1991: Defeats led to success

By Nick Farr-Jones

Nick Farr-Jones (left) and David Campese celebrate after Australia beat England 12-6 in the World Cup final at Twickenham in November 1991.
Photo / Getty Images
Nick Farr-Jones (left) and David Campese celebrate after Australia beat England 12-6 in the World Cup final at Twickenham in November 1991. Photo / Getty Images

How we won it: The Wallabies

It's hard to imagine that it is coming up to 20 years since the winning of the 1991 Rugby World Cup. And the actual planning of the success went back to 1989. A critical aspect of the success was the putting together of the jigsaw puzzle which are the individual players required to win a major sporting event. In 1989 we had two disappointing outcomes where the learning from our defeats was hugely important to our 91 success.

The first was the loss to the British and Irish Lions in the three-test series. In the first test in Sydney we won clearly and the Lions quickly realised they would have to change their tactics to upset the Wallabies. The result was to turn up the physicality in the next two tests. They went on to win the next two tests narrowly and I had no qualms with the rough-house tactics even though I was the focus of the bulling at Ballymore in Brisbane. But they did us a huge favour as we soon realised that a few changes would have to be made in our front 8 largely to be able to go tete a tete with the opposition should tough tactics be employed.

Put simply we needed some more starch.

Then at the end of 1989 we went away for a two-test series in France. We played wonderful rugby in the first test dominating the French, however we were miserable in the second making a million simple mistakes and handing the match to our opposition. In the off season we focused on our inconsistency and realised that to win a World Cup we would need to change our culture from a team desperate to win and scoreboard focused to a team which individually did their job, trusted the guys around them to do their job (the process as we called it) and let the scoreboard look after itself.

In the two years before the playing of the RWC many key players were introduced to the Wallabies. The likes of Tim Horan, Jason Little, Willie Offahengaue, Phil Kearns, Tony Daly, Ewen McKenzie and John Eales became key team members during these important years. For mine, great rugby teams often have a blend of seasoned experienced players in key positions and a bunch of young enthusiastic newcomers who are prepared to damn the torpedoes full speed ahead. And we had this in spades.

Two other elements would become critical. Any great sporting individual or team will tell you how critical self belief and confidence is to success. Sometimes it can be one match which can be the catalyst for this turnaround. Our turning point and arguably the most important test I ever played was the third test against the All Blacks on our 1990 tour of NZ. We had been out-played in the first two tests as the mighty All Blacks of the late eighties extended their record-breaking undefeated run. Wellington and the final test on tour would become our day as we executed our strategy and mind-set of "whatever it takes". We knew after this convincing victory that we had a team that if we played to our potential could topple the world's best and without mentioning it the World Cup would be ours for the losing.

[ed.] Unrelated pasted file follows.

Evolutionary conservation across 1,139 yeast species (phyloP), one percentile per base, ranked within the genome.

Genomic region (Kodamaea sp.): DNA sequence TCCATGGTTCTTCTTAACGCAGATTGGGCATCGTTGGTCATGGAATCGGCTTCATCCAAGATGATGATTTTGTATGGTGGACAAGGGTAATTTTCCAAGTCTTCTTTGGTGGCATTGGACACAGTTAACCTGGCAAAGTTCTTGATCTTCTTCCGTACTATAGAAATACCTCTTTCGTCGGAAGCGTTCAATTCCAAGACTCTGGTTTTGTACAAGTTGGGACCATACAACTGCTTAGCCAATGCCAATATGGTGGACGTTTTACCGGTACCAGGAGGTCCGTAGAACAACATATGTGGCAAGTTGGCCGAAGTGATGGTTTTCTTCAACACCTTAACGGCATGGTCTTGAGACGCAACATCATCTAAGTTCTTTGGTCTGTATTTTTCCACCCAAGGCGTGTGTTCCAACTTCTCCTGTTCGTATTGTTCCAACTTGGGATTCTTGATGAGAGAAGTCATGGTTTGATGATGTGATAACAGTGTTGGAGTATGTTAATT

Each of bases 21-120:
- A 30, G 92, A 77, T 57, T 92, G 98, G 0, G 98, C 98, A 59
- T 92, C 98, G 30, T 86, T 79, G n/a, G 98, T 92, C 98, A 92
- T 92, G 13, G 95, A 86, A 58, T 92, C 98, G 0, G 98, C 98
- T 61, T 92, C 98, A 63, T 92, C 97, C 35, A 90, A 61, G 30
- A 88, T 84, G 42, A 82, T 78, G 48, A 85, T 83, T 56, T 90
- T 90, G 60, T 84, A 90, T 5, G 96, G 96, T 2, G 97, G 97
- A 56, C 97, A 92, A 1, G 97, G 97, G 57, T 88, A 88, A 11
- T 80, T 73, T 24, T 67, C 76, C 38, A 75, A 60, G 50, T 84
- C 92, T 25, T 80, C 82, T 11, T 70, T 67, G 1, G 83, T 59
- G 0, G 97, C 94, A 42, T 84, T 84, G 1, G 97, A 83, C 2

Then the final thing worth mentioning 20 years post our success. Put quite simply but hard to define it was the team spirit that we had developed over a few years. A preparedness to sacrifice for each other - that spirit of whatever it takes individually and collectively on and off the paddock. A team that enjoyed each other's company and was prepared to work very hard for the success we yearned for. And getting to understand the culture we sought - that of doing your job, minimising the errors and letting the scoreboard look after itself.

During the playing of the World Cup we took 26 players away. Our tournament would comprise six matches and two of our 26 did not get to even take their boots to a match. Those two players did not complain or create any disharmony - they realised the greater good of the team would be for them to do whatever they could to assist the guys charged with producing the goods in the 80 minutes. It was this type of spirit which radiates through great sporting teams.

My only small regret 20 years on as the guy who was lucky enough to be in the right place at the right time and lift the Webb Ellis trophy is that when reflecting on the tournament we know as a team we didn't play nearly as well as we could have. With the exception of a great semifinal against the ABs we somewhat limped across the line. We would go on in 1992 to lift the bar and show the world what a truly great team we had become. Another leading indicator of greatness - never being satisfied with where you are at any given time and realising there are better ways of strutting your stuff!

1987
Video: Great World Cup moments - 1987
In the beginning: Remembering our last victory drink
How we won: The All Blacks - Getting the nation back into black
Setting the scene: Long road to global rugby supremacy
A sending off that made Wallaby history
All Black memories: 'Dawn of a new era'
Tournament star: Michael Jones - Keeping up with Jones
Tournament action: Fans' lukewarm start fast turned to fervour

1991
Video: Great World Cup moments - 1991
How we won: The Wallabies - Defeats led to success
Aussie's winning mindset
'Beaten by a better team'
Tournament action: Fitter, faster England level the playing field
After long string of wins it was a bridge too far
Tournament star: David Campese - Campo's golden touch

- NZ Herald

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